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Acute kidney injury: diagnosis, staging and prevention

Prevention and early recognition of acute kidney injury can improve outcomes for those affected. Pharmacists can help to review patients whose renal function is at risk of rapid deterioration 

By Sue Shaw, DPharm, MRPharmS, Adrian Coleman, DipClinPharm, MRPharmS, and Nick Selby, BMBS, MRCP

Illustration of the kidneys (3d4medical  Science Photo Library)

Around 20% of patients who are admitted to hospital acutely will develop acute kidney injury (AKI). The term describes a rapid deterioration in renal function and is characterised by reduced urine output and increased serum creatinine. The cause of AKI can be pre-renal (eg, hypovolaemia), intrinsic (eg, acute interstitial nephritis) or post-renal (eg, urinary obstruction).  


AKI is largely preventable and pharmacists should take steps to optimise medicines for patients at high risk of the condition. This can involve providing advice about avoiding potentially nephrotoxic medicines, monitoring renal function and reviewing medicines. 


Sue Shaw is renal pharmacist and Nick Selby is consultant nephrologist, both at Royal Derby Hospital. Adrian Coleman is renal pharmacist at Kent and Canterbury Hospital.
E: [email protected]

 

Citation: Clinical Pharmacist URI: 11098637

Readers' comments (5)

  • The lifelong learning question link does not work.

    Sam

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  • Dear Sam, this is an old article and the module is closed now. Try our latest CPD modules here: http://electronicjuice.info/learning/cpd-article/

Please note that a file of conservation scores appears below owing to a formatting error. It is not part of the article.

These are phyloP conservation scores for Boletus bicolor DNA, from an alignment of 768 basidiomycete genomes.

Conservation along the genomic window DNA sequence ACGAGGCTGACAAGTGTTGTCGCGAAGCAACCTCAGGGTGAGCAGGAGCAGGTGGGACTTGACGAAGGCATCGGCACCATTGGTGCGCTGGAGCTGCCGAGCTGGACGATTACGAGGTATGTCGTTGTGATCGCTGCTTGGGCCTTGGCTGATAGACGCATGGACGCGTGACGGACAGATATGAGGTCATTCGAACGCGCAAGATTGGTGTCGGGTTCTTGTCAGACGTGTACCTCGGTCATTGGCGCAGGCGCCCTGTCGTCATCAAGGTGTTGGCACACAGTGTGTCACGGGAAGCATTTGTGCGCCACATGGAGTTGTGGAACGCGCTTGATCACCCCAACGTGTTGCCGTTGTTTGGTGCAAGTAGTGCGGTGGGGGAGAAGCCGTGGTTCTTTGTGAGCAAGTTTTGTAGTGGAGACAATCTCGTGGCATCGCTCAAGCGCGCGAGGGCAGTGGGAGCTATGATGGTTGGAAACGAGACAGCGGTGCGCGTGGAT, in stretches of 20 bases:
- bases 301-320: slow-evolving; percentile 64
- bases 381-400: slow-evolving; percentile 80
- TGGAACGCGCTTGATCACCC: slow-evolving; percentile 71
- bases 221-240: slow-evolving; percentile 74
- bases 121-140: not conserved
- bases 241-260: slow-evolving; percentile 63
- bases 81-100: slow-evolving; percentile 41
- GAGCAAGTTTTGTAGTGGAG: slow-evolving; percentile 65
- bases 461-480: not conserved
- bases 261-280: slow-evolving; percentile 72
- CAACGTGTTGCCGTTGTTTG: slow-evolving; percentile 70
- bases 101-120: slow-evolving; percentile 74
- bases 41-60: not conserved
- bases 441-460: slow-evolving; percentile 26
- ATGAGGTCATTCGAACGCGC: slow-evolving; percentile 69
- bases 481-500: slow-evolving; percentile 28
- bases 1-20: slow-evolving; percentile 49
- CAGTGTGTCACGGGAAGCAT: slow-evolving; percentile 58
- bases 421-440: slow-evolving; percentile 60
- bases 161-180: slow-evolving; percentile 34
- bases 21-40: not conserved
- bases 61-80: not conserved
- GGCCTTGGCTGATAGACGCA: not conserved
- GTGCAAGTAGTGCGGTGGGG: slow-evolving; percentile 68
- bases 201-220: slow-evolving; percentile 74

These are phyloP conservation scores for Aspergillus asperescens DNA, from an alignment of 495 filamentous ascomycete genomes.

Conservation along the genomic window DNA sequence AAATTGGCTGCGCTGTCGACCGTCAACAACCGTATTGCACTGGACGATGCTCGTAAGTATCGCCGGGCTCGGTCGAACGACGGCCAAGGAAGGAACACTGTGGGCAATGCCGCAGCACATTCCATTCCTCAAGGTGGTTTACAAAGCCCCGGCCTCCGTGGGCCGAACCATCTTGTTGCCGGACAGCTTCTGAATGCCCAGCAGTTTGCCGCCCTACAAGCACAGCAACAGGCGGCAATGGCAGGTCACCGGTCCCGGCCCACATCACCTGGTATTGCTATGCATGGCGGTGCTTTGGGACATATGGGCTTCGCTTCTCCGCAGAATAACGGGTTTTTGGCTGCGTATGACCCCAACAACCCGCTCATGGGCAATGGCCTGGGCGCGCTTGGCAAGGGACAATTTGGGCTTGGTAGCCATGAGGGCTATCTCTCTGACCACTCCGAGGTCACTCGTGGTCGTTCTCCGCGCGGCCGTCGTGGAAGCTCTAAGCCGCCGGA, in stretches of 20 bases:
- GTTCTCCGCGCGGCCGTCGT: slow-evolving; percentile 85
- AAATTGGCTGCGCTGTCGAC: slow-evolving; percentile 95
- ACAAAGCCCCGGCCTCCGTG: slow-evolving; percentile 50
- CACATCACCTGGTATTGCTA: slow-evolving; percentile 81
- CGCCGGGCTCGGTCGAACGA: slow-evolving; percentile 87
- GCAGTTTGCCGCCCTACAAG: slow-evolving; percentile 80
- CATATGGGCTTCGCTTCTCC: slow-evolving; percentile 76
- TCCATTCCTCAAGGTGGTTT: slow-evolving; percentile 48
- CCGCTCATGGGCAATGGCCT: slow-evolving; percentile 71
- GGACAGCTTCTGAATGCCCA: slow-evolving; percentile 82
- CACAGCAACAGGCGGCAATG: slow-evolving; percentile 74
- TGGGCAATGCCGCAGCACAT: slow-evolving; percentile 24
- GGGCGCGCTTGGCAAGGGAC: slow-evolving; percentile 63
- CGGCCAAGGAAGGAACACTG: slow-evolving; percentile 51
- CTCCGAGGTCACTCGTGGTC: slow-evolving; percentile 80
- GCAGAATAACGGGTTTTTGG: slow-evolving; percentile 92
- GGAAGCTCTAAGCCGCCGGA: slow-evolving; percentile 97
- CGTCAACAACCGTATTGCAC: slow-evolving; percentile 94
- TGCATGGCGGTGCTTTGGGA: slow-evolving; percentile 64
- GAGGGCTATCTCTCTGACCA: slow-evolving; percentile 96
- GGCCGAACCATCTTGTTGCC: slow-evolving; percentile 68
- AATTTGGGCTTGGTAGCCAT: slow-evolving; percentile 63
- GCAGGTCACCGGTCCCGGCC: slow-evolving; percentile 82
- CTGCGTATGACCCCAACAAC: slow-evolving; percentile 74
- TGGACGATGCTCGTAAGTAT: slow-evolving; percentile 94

• You mention the module is closed, why can we not read the article? The kidney is the same now as then.
    rachael

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  • You can still read the article if you are registered, subscribed or a member of the RPS.

  • I have registered but how can I access this article please

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  • As said, CPD articles are only available to full subscribers or RPS members. You can subscribe here: https://account.electronicjuice.info/subscribe

  • I am a RPS member and still can not have an access to the full article , only the summary ??

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  • Hello, I'm a member of the RPS yet unable to read the full article? Am i missing something?

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